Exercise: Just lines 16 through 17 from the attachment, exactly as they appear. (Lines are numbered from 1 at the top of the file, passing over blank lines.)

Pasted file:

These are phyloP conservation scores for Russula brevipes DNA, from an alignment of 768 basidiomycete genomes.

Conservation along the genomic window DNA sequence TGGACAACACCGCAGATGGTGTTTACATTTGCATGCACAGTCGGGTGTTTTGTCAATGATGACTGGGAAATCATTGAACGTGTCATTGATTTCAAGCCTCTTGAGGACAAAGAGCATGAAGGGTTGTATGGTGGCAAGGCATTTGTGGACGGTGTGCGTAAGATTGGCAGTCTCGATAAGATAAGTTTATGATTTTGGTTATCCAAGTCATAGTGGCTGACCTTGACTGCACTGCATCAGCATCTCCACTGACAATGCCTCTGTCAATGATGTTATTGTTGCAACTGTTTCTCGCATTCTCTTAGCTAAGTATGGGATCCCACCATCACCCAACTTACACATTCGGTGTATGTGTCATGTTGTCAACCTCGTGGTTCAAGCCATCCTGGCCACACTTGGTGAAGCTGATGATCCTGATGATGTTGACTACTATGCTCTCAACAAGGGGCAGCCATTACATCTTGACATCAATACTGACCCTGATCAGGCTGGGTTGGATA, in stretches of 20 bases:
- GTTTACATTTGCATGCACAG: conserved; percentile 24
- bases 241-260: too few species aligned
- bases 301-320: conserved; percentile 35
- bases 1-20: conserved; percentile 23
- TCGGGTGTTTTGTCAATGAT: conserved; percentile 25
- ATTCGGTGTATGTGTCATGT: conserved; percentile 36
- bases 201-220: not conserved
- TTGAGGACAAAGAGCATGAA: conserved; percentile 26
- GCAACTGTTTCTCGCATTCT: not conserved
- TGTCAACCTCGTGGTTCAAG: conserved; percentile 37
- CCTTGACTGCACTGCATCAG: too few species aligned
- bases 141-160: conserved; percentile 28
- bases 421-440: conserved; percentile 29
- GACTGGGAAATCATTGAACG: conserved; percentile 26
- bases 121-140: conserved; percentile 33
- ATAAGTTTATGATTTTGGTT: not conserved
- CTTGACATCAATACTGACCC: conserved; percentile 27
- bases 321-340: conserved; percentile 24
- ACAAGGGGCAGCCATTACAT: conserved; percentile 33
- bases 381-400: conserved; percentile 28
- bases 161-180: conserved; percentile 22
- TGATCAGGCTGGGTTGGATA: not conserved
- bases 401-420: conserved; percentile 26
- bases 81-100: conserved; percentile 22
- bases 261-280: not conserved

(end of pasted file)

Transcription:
- GACTGGGAAATCATTGAACG: conserved; percentile 26
- bases 121-140: conserved; percentile 33